Geology / History / Lead Mining / Woollens / History & Culture
Towards the end of the last ice age the Stainmore glacier broke through into Swaledale at Telfit, near Marske grinding out the deep channels of Marske beck. As the ice age ended the Glacier slowly melted and the deep hollow known as Telfit became a lake.
A further lake bed is visible near Grinton. The moraine of boulder clay now a grass covered ridge stretching across the dale was deposited as the glacier receded. The moraine formed a dam that trapped the melt waters. The lake covered Grinton and the lower slopes in the vicinity of Reeth.
Telfit is visible in the map below. The glaciated channel can be seen running towards Marske (bottom right):
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Swaledale has not always been the idyllic farming country that it is today for it was once the centre of a thriving lead mining industry that had its origins in the Roman era.
There is little record of prehistoric man although the area was most certainly inhabited. An unusual earthwork exists called Maiden Castle on Harkerside. Almost buried in heather it is of uncertain age. The remains of a Dyke at Fremington may also be seen. The Dyke believed to have been constructed by the Brigantes is thought to have been as a defence against the Roman legions who advanced from the South around 70 AD.
The Romans began or furthered lead mining at Hurst. A pig of lead inscribed with the name of the Emperor Hadrian (of Hadrian's Wall fame 117-138 AD) was found in the heather in the 19th Century. The long straight roads of the area are indicative of Roman occupation.
The Roman legions withdrew as the empire contracted and several centuries later (around 870 AD) the region played host to the Viking hordes who swarmed into Swaledale from the east. A Norse invasion followed shortly after. The Norse used the fells for summer grazing on small farm areas which they called "saetrs". The word changed by use to "seat", "side" or "sett" still survives in various place names such as Lunersett, Gunnerside and Ravenseat.
Following the Norman Conquest the lead industry grown to the point where the metal was exported. The malleable, durable metal was used to roof Alan Rufus's new castle at Richmond and the abbeys of Jervaulx and Easby. In the 14th Century the town walls of Richmond were restored as a defence against marauding Scots. To pay for the restoration a toll of twopence a load was imposed on the merchants who carried lead from the smelting mills on pack horses to Richmond. The town was at this time a thriving stronghold in the midst of a large area laid waste by numerous invaders.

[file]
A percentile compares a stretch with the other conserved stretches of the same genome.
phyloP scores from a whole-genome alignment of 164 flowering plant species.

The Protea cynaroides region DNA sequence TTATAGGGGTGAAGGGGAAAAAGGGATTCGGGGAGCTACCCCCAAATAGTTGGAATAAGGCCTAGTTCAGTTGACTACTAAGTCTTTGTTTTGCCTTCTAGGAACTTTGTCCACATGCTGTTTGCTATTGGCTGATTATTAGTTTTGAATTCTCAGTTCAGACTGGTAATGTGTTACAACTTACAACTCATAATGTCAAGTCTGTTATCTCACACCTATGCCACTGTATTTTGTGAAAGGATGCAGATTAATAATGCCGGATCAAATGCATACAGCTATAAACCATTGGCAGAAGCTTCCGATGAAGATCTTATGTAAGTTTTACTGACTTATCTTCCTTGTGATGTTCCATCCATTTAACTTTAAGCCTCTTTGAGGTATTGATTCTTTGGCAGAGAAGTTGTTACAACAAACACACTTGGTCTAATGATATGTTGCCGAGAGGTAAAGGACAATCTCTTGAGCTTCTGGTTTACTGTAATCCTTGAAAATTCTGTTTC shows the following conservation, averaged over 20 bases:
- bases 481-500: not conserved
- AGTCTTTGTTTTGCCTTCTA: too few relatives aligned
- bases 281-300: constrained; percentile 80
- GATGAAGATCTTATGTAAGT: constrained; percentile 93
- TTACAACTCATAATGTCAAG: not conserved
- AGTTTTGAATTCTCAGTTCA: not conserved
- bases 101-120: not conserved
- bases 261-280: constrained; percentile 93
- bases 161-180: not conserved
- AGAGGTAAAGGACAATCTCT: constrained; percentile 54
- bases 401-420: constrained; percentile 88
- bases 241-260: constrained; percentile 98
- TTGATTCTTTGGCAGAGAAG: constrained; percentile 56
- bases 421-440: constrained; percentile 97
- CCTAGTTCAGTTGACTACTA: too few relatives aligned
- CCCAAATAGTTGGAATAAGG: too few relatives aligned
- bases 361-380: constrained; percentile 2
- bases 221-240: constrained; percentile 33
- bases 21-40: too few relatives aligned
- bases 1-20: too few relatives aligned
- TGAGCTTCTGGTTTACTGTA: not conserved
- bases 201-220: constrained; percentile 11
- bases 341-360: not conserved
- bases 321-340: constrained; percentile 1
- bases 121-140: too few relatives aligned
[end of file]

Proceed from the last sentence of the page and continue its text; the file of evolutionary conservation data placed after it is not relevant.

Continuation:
The abbeys of Ellerton and Marrick were established in 1150. The church at Grinton preceded the abbeys however and continued to be the only outpost for the Christian faithful in the dale. The Corpse Way which runs from Keld to Grinton, by way of Ivelet Bridge and Gunnerside is named after the bodies of deceased Christians that were taken along this route to be buried in Grinton's graveyard.
Lead mining reached its peak in the 19th Century. By this time Reeth with a population of 1460 had become the centre. Companies such as Hurst Mining Co. and the Old Gang were prominent. In the 1880's however foreign lead was imported at lower prices and the industry fell into decline. Within a few decades the area returned to farming. Hurst Mining Co did however attempt to re-open a mine in the 1950s but their venture was
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Swaledale's Last Lead Miner
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The earliest mention of a textile worker in Richmond is of Richard son of Gunnild. A tailor or shearman (shearmen crop the nap off cloth after it has been teased with teasels). He acquired half a carucate of land in Tunstall in the late 12th Century. It seems that at this time the industry was becoming established. Peter the Fuller was cited in an assize roll during the reign of King John (1199 to 1215). Henry the Fuller held land in Richmond in 1247 whilst in 1280 Geoffrey the Fuller committed a felony for which he was required to surrender his house in Bargate.
(Fulling causes the fibres to felt together by a process of shrinking and beating with wooden hammers or clubs in order to make the cloth firm and strong. Water mills mechanised the process in the 12th Century).
Swaledale in the 18th century was famous for its home knitted woollens particularly stockings, gloves and sailor caps. Knitting was for many a way of supplementing family income. This "cottage" industry declined with mechanisation and changing fashion as men began to wear long trousers in favour of breeches and stockings.
The Bishop Blaize Inn (located in Richmond's market square) took its name from the patron saint of Armenia who in between curing sore throats invented the technique of combing wool (actually this accreditation is unlikely the connection with wool combing is somewhat more grisly. Follow this link to Saint Blaise for further information). The Inn was the centre of Richmond's knitting industry. It is said that the first pair of stockings to be knitted there were given to Queen Elizabeth (I) in 1560. (See also Rebellion in the North)
Located on Frenchgate is the Grove, the former home of Caleb Readshaw a wealthy wool merchant. The stockings, gloves and cap knitted in the town's "cottage" industry were typically exported, primarily to the Netherlands.
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